Dogs seem to serve no other purpose than to be our very best friends. And while this may be true today, history tells a different story. In the past, dogs have served more utilitarian purposes in addition to being companions to humans. Some breeds like Doberman Pinschers were concocted from other breeds to inherit certain traits, while other dogs like Labrador Retrievers had a very important job long before they became popular pets. Read on to discover the original purposes of the most popular dog breeds. You might be surprised to learn your own doggo's true calling.
Shih Tzus Were Property Of The Royal Chinese Court
Shih Tzu's were cherished by ancient Chinese emperors as foot and bed warmers. There's evidence that around 1,000 years ago, these dogs were bred by Tibetan Monks who gifted them to the emperors of China. Because of this, Shih Tzus have long been considered sacred property of the royal court. Anyone else caught owning one was sentenced to death.
It's believed that every Shih Tzu alive today can be traced to one of 14 dogs. Seven males and seven females are responsible for rebuilding the breed after the Communist Revolution in China nearly wiped them out.
Labrador Retrievers Fetched Fish Out Of Icy Waters
Labrador Retrievers are descendants of St. John's water dogs on the island of Newfoundland. Bred from a mix of English, Irish, and Portuguese working breeds, fishermen used St. John's water dogs to pull in fishing nets and to jump in the icy water to retrieve fish that fell off fishing hooks. The fishermen then began breeding them with mastiffs brought in by Portuguese fishermen.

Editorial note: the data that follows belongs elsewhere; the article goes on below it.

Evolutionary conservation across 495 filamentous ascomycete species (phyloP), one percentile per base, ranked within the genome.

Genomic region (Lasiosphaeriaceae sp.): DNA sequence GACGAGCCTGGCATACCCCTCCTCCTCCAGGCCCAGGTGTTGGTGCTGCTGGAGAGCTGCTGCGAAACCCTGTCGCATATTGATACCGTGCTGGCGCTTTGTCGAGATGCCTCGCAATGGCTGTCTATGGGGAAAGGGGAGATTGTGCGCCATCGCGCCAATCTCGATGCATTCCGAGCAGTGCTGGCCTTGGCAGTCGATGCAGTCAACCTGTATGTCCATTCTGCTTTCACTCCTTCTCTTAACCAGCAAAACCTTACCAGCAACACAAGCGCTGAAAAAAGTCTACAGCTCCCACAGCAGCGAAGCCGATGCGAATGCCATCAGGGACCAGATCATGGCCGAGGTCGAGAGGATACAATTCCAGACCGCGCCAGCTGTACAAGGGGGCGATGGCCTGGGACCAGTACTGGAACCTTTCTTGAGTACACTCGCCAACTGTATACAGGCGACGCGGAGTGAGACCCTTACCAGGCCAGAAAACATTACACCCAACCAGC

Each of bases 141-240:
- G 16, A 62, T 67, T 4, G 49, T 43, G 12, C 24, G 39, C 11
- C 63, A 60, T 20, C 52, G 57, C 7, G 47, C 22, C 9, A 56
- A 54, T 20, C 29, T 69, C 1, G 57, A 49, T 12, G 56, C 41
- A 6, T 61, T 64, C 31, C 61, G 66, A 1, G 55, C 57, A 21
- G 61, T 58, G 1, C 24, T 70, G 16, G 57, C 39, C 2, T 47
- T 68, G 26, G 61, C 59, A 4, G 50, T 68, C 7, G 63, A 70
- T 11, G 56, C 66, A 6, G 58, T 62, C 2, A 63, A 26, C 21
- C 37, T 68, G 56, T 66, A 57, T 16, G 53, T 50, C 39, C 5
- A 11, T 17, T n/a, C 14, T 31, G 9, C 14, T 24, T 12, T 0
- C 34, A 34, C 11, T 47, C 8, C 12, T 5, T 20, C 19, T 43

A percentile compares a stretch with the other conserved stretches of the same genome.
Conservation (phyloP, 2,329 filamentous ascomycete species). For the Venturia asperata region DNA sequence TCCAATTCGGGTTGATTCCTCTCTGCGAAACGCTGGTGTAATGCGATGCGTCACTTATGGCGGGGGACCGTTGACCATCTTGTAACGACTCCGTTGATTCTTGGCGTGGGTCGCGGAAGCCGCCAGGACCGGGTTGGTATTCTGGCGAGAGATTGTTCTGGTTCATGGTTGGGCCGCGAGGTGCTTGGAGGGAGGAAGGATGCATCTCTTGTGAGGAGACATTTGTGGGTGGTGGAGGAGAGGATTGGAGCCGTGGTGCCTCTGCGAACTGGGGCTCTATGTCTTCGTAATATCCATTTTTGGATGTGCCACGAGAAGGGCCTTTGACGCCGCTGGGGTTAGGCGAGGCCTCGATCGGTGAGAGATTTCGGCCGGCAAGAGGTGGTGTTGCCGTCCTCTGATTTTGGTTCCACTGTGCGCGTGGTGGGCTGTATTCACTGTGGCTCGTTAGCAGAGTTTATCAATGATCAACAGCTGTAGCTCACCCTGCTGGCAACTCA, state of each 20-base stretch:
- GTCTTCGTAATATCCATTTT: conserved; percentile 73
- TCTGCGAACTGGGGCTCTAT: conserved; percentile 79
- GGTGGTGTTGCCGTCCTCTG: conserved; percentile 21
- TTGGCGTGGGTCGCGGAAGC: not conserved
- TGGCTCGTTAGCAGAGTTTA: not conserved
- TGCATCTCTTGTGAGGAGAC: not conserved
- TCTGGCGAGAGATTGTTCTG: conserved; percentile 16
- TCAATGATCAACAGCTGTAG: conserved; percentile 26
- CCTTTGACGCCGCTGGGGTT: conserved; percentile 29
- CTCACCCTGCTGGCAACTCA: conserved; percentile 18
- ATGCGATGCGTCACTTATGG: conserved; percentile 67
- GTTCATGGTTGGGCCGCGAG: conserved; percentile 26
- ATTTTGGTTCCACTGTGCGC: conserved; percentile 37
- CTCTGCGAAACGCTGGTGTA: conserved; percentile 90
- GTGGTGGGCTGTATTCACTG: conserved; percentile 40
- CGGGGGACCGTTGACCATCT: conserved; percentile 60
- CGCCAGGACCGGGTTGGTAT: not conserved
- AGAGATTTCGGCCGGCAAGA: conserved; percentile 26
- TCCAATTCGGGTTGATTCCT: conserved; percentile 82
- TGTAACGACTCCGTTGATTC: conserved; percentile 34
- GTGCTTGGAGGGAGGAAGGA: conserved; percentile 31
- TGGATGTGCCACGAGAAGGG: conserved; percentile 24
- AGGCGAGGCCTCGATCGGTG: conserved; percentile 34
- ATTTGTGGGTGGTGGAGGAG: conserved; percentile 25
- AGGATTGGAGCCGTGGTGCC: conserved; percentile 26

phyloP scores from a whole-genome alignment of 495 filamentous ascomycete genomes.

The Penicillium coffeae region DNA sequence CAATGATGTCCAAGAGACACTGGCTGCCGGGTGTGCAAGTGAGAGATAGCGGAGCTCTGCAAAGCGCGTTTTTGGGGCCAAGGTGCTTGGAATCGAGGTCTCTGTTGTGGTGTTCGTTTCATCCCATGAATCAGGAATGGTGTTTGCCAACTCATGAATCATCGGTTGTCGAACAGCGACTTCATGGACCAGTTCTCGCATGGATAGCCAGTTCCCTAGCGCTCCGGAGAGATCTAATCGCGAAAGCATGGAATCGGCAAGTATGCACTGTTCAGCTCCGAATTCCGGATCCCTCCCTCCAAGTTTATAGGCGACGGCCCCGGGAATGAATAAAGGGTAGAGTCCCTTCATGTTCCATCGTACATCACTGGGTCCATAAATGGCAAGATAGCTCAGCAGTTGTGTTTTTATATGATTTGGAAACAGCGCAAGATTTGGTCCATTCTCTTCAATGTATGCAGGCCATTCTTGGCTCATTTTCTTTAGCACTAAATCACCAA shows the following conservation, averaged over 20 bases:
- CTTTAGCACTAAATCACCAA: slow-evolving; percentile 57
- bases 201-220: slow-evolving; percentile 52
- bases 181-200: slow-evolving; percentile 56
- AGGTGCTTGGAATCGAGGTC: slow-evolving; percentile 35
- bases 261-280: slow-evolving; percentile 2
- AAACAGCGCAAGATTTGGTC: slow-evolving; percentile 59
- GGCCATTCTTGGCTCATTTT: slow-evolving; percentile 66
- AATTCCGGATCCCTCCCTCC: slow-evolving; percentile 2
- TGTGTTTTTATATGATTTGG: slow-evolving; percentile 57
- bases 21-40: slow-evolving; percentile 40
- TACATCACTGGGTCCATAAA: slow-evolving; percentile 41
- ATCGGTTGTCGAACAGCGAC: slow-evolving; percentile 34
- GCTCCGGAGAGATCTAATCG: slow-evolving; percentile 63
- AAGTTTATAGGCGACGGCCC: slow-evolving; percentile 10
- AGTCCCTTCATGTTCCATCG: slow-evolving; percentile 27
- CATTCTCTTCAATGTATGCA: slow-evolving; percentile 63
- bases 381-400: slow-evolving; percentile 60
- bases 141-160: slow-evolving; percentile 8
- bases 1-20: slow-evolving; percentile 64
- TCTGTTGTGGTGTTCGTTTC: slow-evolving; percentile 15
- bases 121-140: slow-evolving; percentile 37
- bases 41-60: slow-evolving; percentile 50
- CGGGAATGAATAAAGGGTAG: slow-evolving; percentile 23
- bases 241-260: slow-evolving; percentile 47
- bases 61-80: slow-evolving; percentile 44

In the 1800s, a British Sportsman named Colonel Hawker was impressed by these dogs, whose coats repelled water and had webbed feet that allowed them to swim. He brought them back to England to assist with hunting and began calling them Labradors.
Bulldogs Were Once Bred To Fight Bulls
In the 5th century, Bulldogs were originally bred to assist butchers in controlling livestock but it wasn't long before they were trained for a bloodsport known as bull-baiting. Bulldogs would latch onto a tethered bull's nose until they successfully pulled the bull to the ground or were killed by the bull. This went on until 1835 when bull-baiting became illegal.
Because of this, Bulldogs wouldn't be around today had they not been brought to America and other parts of Europe. In the U.S., they were used to herd hogs and cattle. In Germany, they were crossbred to create the Boxer.
Beagles Were Made For Hunting Hares
Beagles were around as early as the 15th century in France, Greece, Italy, and England. They were believed to be brought over by the Romans during the conquest of Britain and bred with the now-extinct Talbot hounds initially brought to Great Britain by William the Conqueror.
By the 18th century, they were popular among farmers and small landholders for hare-hunting throughout England. Beagles made for a good-looking utilitarian hound at that point, adding to their popularity. They were especially popular among the English Royal Family for amusement and Queen Elizabeth I supposedly owned an entire pack of them.
Poodles Swam To Hunt Ducks
Poodles have been around since at least the 15th century, as evidenced by German painter Albrecht Dürer who painted them into his work. They're believed to be descendants of the Barbet, a breed of water dog from France, and the Puli, a herding breed from Hungary.